As soon as we got up this morning, Procyon was leaving the anchorage. Then Rama, the sailboat that had been anchored right behind us, sailed away. Then Mia II left for Chile. And then Valtair, the boat anchored beside us left. Other than the mega-sailboats, that left only Jade, Sail la Vie, and Windbird. Unbelievable. Just a week ago, there were 30 sailboats in the anchorage here. It really is time to move on, so we are very hopeful that all will be fine and that we will be able to move on. In order to get ready to do that, I went to town to buy the last fresh vegetables and bread. Normally we make all our own bread, but we do like the bread from the local panaderia (bakery), so I got enough to get us out to sea where I will hopefully have time to bake again. I went in on the water taxi with Cam, the young woman from Jade. She and her husband Arnie have two absolutely beautiful little girls. Cam was running into town to get laundry and buy the last meat and veggies she could find. She had not shopped here before, so we went together for the shopping trip. Jade will be leaving for Isabella in the morning, so this was her last chance to stock up as well. We had asked our agent Johnny to have drinks delivered to the boat this afternoon and we had already topped off the water tanks yesterday. We think we have what we need to get us through the long passage ahead. Let’s hope so.

I spent the rest of the day getting pictures sent to our son Justin to put on the website. Because of the terribly slow connection here, it took three hours to send the pictures, and still not all went through. I might try again from Isabella, but the pictures I did send should give the general feel for our travels and discoveries here in the Galapagos. Mark came in and met me and we bought more things at the American style super market. We took things out to the boat and then Mark returned at 6:00 to get the laundry. I will miss the Lava Flash lavenderia.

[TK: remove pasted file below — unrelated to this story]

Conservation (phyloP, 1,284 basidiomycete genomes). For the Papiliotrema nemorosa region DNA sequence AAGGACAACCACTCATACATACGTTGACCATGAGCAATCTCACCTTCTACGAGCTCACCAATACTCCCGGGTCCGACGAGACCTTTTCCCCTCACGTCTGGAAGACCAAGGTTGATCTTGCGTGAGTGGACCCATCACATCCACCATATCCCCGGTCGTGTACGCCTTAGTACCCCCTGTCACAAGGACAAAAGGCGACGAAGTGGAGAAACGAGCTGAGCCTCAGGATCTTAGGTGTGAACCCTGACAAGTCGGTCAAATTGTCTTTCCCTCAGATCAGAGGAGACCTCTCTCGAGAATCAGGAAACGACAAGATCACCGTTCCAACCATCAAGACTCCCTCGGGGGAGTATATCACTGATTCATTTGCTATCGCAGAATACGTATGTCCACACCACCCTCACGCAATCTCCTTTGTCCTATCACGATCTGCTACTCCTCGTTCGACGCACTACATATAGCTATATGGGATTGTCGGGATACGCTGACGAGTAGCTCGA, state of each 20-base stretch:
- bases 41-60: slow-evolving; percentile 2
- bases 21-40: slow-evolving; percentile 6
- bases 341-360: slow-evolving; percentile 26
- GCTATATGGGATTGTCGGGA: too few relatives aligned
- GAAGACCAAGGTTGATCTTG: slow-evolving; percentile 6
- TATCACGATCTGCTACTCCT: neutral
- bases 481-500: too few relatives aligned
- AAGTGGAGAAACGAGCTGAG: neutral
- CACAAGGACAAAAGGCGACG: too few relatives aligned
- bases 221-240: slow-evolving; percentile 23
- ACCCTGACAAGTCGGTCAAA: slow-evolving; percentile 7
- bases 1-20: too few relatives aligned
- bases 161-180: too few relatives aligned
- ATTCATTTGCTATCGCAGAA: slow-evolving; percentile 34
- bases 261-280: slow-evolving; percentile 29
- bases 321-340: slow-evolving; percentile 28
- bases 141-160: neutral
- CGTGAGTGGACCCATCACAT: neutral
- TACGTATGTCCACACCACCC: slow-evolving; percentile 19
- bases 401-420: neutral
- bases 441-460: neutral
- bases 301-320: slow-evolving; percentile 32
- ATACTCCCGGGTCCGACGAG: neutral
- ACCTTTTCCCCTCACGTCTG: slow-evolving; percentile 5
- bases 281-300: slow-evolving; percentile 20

Our agent, Johnny Romero, is coming out tomorrow by 0630, so it is time to turn in and get some rest. Johnny will have our international zarpe which is our ticket. We have really enjoyed getting to know Johnny and will miss hearing every boat in the anchorage calling constantly for Johnny Romero. He’s quite a popular guy here. Even though almost all of the sailboats are gone, he is kept very busy by the mega-yacht crowd.

Wish us luck in our trial run to Isabella. We’ll let you know tomorrow evening how that goes.

060419 Day 184 Galapagos Santa Cruz–Last Days

Day 183, Year 1: Ahead of Schedule

Day 183, Year 1: Ahead of Schedule
Date: Tuesday, April 18, 2006
Weather: Beautiful, Sunny Days
Location: Academy Bay, Puerto Ayoro, Santa Cruz Island, Galapagos

Hurray! The repairs parts arrived today and are aboard. We will start the installation tomorrow morning and see how things go from there.

Today was spent putting a second coat of teak oil on the deck, continuing to label and organize pictures for the website, and doing a bit a reorganizing in the boat. The boat bottom cleaning that was supposed to happen tomorrow happened today and at this very moment, our water tanks are being filled.

If all goes well with the installation of the repair parts tomorrow, it is possible that we will be leaving as early as Thursday. That means that I will need to take the laundry in early tomorrow morning and do the final food shopping. Since there is no way to know how the repairs will go, we will just have to wait and see.

In the meantime, we continue to really enjoy our time here. The lava gulls were in full force today as well as the dynamite diving Blue-footed Boobies. As Manola was cleaning the bottom of the boat this afternoon, Galapagos sharks joined him. They are small and non-threatening, but then they are sharks. Just being at anchorage here is a fantastic experience.

We had dinner with Tom, Bette Lee, and Katherine of Quantum Leap last night and are getting ready to go in and have dinner with Randy and Sherri of Procyon tonight. Quantum Leap left for Isabella this morning and Procyon is leaving for Isabella tomorrow. We shall see when Windbird is leaving.

Day 182, Year 1: If . . . Then

Day 182, Year 1: If . . . Then
Date: Monday, April 17, 2006
Weather: Cloudy Mornings and Evenings; Beautiful, Sunny Days
Location: Academy Bay, Puerto Ayoro, Santa Cruz Island, Galapagos

It is evening and the sun is sinking down behind the island highlands. At anchor here, we face due east and the sun sets behind us. The last few days we have had cloudy skies at sunrise and sunset, but by mid-morning the clouds dissipate and we have those beautiful blue skies until around 1600.

Today I continued to work on the Galapagos tour logs and pictures and I applied teak oil to the deck and cockpit floor. We are getting ready to go out to dinner with Tom and Betty Lee of Quantum Leap. Quantum Leap is a catamaran out of Mobile, Alabama, and Katherine from New Zealand is crew for them. Tom also has a college classmate, Bob, who has joined them for the trip to the Marquesas. They are headed to Isabella tomorrow and will be leaving for the Marquesas early next week. We hope to be transiting at the same time and want to keep in touch as we make the crossing. We will discuss those plans over dinner tonight.